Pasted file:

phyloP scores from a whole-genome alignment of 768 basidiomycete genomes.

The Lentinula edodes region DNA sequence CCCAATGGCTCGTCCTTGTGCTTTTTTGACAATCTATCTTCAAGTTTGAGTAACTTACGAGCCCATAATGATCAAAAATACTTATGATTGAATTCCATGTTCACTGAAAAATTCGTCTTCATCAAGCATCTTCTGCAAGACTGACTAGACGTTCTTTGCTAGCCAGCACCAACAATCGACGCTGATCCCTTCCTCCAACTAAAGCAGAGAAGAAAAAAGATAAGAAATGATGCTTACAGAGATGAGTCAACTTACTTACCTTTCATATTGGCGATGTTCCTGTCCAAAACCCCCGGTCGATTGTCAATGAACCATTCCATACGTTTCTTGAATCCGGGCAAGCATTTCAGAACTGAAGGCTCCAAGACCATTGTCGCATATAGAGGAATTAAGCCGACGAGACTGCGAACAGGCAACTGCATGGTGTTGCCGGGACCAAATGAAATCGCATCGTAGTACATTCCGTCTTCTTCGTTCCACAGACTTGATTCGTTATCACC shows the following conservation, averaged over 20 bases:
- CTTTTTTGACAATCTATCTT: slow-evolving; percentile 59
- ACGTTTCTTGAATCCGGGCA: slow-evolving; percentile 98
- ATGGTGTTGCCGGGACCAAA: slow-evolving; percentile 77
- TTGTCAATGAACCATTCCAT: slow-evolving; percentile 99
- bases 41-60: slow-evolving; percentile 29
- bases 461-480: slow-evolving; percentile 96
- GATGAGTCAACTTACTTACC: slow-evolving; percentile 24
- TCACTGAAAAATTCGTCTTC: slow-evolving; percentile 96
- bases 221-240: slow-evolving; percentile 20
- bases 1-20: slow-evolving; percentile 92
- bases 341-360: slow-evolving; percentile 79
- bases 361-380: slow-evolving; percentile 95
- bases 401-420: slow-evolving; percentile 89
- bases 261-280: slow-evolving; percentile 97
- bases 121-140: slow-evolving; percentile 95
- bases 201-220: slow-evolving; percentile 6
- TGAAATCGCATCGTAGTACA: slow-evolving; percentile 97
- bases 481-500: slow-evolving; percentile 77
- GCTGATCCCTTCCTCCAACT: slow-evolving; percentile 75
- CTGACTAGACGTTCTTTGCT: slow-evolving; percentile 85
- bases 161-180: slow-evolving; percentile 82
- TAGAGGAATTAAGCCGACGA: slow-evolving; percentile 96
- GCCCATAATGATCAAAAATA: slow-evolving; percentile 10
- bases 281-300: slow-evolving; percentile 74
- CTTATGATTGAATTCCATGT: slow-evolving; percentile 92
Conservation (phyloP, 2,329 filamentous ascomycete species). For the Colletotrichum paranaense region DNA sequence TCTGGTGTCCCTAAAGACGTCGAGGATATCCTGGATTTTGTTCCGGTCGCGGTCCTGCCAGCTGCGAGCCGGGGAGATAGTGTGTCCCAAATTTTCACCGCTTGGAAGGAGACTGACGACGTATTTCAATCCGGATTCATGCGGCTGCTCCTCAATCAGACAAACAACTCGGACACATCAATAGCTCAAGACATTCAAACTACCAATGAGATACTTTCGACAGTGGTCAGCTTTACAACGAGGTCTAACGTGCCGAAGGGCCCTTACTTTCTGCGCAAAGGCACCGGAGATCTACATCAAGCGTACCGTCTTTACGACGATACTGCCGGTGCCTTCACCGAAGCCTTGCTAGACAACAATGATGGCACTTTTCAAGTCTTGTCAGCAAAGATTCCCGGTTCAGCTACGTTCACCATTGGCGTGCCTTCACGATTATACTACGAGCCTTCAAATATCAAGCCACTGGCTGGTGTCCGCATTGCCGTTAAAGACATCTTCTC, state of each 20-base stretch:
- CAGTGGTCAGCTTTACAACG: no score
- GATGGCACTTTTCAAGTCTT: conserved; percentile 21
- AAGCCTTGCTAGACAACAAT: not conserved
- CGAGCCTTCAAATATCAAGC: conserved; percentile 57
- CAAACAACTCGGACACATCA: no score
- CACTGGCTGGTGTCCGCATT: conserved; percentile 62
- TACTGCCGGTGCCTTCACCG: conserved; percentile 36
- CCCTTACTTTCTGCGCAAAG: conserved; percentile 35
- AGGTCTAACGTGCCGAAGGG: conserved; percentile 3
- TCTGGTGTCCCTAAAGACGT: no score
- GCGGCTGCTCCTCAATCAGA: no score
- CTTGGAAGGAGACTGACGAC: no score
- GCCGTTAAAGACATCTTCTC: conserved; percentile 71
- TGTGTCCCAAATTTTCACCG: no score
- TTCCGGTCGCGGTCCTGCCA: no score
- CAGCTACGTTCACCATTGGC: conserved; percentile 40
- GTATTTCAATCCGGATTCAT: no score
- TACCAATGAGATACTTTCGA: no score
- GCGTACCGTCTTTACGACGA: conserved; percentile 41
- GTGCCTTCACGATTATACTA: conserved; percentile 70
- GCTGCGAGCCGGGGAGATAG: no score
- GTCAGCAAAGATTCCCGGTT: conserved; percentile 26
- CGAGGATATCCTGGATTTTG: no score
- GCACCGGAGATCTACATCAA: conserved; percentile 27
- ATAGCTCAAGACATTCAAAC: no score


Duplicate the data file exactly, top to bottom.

phyloP scores from a whole-genome alignment of 768 basidiomycete genomes.

The Lentinula edodes region DNA sequence CCCAATGGCTCGTCCTTGTGCTTTTTTGACAATCTATCTTCAAGTTTGAGTAACTTACGAGCCCATAATGATCAAAAATACTTATGATTGAATTCCATGTTCACTGAAAAATTCGTCTTCATCAAGCATCTTCTGCAAGACTGACTAGACGTTCTTTGCTAGCCAGCACCAACAATCGACGCTGATCCCTTCCTCCAACTAAAGCAGAGAAGAAAAAAGATAAGAAATGATGCTTACAGAGATGAGTCAACTTACTTACCTTTCATATTGGCGATGTTCCTGTCCAAAACCCCCGGTCGATTGTCAATGAACCATTCCATACGTTTCTTGAATCCGGGCAAGCATTTCAGAACTGAAGGCTCCAAGACCATTGTCGCATATAGAGGAATTAAGCCGACGAGACTGCGAACAGGCAACTGCATGGTGTTGCCGGGACCAAATGAAATCGCATCGTAGTACATTCCGTCTTCTTCGTTCCACAGACTTGATTCGTTATCACC shows the following conservation, averaged over 20 bases:
- CTTTTTTGACAATCTATCTT: slow-evolving; percentile 59
- ACGTTTCTTGAATCCGGGCA: slow-evolving; percentile 98
- ATGGTGTTGCCGGGACCAAA: slow-evolving; percentile 77
- TTGTCAATGAACCATTCCAT: slow-evolving; percentile 99
- bases 41-60: slow-evolving; percentile 29
- bases 461-480: slow-evolving; percentile 96
- GATGAGTCAACTTACTTACC: slow-evolving; percentile 24
- TCACTGAAAAATTCGTCTTC: slow-evolving; percentile 96
- bases 221-240: slow-evolving; percentile 20
- bases 1-20: slow-evolving; percentile 92
- bases 341-360: slow-evolving; percentile 79
- bases 361-380: slow-evolving; percentile 95
- bases 401-420: slow-evolving; percentile 89
- bases 261-280: slow-evolving; percentile 97
- bases 121-140: slow-evolving; percentile 95
- bases 201-220: slow-evolving; percentile 6
- TGAAATCGCATCGTAGTACA: slow-evolving; percentile 97
- bases 481-500: slow-evolving; percentile 77
- GCTGATCCCTTCCTCCAACT: slow-evolving; percentile 75
- CTGACTAGACGTTCTTTGCT: slow-evolving; percentile 85
- bases 161-180: slow-evolving; percentile 82
- TAGAGGAATTAAGCCGACGA: slow-evolving; percentile 96
- GCCCATAATGATCAAAAATA: slow-evolving; percentile 10
- bases 281-300: slow-evolving; percentile 74
- CTTATGATTGAATTCCATGT: slow-evolving; percentile 92
Conservation (phyloP, 2,329 filamentous ascomycete species). For the Colletotrichum paranaense region DNA sequence TCTGGTGTCCCTAAAGACGTCGAGGATATCCTGGATTTTGTTCCGGTCGCGGTCCTGCCAGCTGCGAGCCGGGGAGATAGTGTGTCCCAAATTTTCACCGCTTGGAAGGAGACTGACGACGTATTTCAATCCGGATTCATGCGGCTGCTCCTCAATCAGACAAACAACTCGGACACATCAATAGCTCAAGACATTCAAACTACCAATGAGATACTTTCGACAGTGGTCAGCTTTACAACGAGGTCTAACGTGCCGAAGGGCCCTTACTTTCTGCGCAAAGGCACCGGAGATCTACATCAAGCGTACCGTCTTTACGACGATACTGCCGGTGCCTTCACCGAAGCCTTGCTAGACAACAATGATGGCACTTTTCAAGTCTTGTCAGCAAAGATTCCCGGTTCAGCTACGTTCACCATTGGCGTGCCTTCACGATTATACTACGAGCCTTCAAATATCAAGCCACTGGCTGGTGTCCGCATTGCCGTTAAAGACATCTTCTC, state of each 20-base stretch:
- CAGTGGTCAGCTTTACAACG: no score
- GATGGCACTTTTCAAGTCTT: conserved; percentile 21
- AAGCCTTGCTAGACAACAAT: not conserved
- CGAGCCTTCAAATATCAAGC: conserved; percentile 57
- CAAACAACTCGGACACATCA: no score
- CACTGGCTGGTGTCCGCATT: conserved; percentile 62
- TACTGCCGGTGCCTTCACCG: conserved; percentile 36
- CCCTTACTTTCTGCGCAAAG: conserved; percentile 35
- AGGTCTAACGTGCCGAAGGG: conserved; percentile 3
- TCTGGTGTCCCTAAAGACGT: no score
- GCGGCTGCTCCTCAATCAGA: no score
- CTTGGAAGGAGACTGACGAC: no score
- GCCGTTAAAGACATCTTCTC: conserved; percentile 71
- TGTGTCCCAAATTTTCACCG: no score
- TTCCGGTCGCGGTCCTGCCA: no score
- CAGCTACGTTCACCATTGGC: conserved; percentile 40
- GTATTTCAATCCGGATTCAT: no score
- TACCAATGAGATACTTTCGA: no score
- GCGTACCGTCTTTACGACGA: conserved; percentile 41
- GTGCCTTCACGATTATACTA: conserved; percentile 70
- GCTGCGAGCCGGGGAGATAG: no score
- GTCAGCAAAGATTCCCGGTT: conserved; percentile 26
- CGAGGATATCCTGGATTTTG: no score
- GCACCGGAGATCTACATCAA: conserved; percentile 27
- ATAGCTCAAGACATTCAAAC: no score